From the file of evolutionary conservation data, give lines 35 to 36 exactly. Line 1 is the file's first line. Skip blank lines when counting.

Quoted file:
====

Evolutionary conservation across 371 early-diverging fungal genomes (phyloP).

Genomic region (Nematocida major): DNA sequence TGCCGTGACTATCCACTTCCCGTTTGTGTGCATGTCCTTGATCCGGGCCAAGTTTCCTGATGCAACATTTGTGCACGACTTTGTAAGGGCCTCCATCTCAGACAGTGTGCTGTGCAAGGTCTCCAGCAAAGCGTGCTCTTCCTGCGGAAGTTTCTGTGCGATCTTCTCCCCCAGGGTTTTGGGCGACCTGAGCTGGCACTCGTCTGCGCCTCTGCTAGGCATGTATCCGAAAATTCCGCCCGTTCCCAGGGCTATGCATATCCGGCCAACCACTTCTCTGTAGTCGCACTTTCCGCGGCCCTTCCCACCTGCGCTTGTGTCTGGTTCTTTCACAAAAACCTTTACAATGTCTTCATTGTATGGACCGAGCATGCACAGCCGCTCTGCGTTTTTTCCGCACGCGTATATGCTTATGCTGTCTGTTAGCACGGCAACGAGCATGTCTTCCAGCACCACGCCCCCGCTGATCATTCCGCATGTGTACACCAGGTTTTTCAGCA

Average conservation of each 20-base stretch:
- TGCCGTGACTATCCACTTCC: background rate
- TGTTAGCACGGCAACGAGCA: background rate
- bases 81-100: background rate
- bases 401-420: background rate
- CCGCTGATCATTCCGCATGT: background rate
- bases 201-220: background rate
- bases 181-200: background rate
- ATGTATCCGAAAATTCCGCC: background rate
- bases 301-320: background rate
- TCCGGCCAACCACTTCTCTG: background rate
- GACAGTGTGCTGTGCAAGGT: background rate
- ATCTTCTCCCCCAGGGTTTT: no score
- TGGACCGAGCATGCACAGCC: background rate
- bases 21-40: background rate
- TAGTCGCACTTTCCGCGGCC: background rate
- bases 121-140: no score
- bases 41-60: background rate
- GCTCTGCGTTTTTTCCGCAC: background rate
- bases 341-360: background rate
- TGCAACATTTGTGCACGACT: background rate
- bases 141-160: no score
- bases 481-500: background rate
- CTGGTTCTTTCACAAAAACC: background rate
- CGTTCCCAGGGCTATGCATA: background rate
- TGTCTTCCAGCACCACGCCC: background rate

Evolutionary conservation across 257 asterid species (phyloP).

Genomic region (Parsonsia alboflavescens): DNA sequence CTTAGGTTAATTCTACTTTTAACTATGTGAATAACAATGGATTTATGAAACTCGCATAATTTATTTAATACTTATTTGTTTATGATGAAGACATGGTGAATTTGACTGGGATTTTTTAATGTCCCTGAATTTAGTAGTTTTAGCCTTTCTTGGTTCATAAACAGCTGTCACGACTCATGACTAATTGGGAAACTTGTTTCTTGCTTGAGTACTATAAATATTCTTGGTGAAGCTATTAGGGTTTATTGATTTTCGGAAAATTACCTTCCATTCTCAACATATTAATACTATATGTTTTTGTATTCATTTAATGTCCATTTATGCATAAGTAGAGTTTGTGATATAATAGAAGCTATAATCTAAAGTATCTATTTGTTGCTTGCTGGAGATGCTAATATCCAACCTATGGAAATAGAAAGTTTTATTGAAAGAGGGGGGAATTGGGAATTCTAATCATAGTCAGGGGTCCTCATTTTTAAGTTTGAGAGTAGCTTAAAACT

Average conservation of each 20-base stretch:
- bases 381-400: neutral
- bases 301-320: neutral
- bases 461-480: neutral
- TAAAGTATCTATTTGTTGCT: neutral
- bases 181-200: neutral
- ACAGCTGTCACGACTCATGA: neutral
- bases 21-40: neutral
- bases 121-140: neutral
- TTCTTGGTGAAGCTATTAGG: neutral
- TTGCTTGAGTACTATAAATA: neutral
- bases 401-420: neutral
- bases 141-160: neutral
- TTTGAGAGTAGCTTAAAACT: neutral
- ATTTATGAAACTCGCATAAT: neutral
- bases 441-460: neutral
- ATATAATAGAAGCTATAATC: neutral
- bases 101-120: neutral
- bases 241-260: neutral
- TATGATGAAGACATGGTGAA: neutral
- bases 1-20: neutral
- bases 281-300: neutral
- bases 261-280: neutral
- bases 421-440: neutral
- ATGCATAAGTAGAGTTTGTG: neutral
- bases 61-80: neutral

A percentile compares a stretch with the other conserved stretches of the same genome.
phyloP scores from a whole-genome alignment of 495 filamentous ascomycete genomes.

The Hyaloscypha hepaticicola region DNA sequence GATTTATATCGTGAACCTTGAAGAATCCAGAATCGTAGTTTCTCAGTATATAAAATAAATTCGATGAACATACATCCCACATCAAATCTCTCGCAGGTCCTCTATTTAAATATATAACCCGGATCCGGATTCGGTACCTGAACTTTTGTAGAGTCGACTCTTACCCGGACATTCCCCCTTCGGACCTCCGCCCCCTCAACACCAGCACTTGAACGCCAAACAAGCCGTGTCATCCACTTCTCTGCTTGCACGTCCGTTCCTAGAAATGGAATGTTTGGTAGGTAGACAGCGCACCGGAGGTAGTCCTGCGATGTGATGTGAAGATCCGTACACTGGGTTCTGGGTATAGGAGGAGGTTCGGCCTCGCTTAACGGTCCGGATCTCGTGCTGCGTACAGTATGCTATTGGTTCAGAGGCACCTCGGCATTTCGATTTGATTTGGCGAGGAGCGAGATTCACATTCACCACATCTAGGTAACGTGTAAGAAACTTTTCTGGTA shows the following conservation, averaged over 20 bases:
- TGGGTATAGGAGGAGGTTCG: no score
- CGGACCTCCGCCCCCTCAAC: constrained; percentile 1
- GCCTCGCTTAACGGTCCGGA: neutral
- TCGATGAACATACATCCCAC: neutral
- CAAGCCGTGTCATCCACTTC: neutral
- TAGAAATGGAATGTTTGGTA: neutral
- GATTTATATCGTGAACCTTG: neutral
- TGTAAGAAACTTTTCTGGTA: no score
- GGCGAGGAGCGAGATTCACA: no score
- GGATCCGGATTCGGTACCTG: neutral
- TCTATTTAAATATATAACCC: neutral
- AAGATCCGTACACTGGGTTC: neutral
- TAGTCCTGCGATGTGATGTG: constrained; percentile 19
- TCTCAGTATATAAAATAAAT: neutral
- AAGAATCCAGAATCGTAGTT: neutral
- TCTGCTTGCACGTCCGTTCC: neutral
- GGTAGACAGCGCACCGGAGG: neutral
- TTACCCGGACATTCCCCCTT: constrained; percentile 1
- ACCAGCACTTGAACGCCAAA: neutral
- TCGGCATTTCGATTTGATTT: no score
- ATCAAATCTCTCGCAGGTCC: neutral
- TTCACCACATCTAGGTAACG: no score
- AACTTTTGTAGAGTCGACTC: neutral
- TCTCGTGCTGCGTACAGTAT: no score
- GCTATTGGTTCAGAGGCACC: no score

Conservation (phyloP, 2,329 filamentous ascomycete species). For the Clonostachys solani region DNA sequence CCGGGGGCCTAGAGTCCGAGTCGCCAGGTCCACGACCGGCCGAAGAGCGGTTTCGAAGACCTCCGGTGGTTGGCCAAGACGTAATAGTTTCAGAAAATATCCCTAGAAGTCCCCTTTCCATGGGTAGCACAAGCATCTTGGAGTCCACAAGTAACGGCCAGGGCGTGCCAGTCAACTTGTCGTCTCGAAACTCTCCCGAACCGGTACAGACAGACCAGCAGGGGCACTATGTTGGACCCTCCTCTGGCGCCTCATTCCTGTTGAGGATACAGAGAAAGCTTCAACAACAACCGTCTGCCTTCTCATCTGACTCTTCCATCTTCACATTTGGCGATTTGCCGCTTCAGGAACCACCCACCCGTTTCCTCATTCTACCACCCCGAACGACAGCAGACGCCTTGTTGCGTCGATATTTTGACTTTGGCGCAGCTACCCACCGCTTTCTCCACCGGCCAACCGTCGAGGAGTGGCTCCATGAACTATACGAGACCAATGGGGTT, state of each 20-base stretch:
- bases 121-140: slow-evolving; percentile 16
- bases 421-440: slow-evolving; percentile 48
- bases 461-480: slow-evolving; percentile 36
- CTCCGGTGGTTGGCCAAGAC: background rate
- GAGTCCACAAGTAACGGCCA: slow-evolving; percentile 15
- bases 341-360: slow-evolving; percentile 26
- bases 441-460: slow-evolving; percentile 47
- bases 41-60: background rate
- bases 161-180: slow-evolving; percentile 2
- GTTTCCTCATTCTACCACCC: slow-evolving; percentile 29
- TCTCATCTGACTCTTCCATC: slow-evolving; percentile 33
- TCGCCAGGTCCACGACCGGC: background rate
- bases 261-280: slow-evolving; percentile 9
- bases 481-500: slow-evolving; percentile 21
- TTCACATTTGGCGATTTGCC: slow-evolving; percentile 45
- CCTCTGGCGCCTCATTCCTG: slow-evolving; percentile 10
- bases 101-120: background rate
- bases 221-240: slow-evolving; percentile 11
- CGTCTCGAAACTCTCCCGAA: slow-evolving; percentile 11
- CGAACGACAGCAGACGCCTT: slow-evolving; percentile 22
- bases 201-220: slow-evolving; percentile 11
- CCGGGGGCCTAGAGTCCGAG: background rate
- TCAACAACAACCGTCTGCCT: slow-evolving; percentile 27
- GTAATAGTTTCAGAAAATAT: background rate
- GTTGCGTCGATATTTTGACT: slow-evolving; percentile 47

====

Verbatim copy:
- TAAAGTATCTATTTGTTGCT: neutral
- bases 181-200: neutral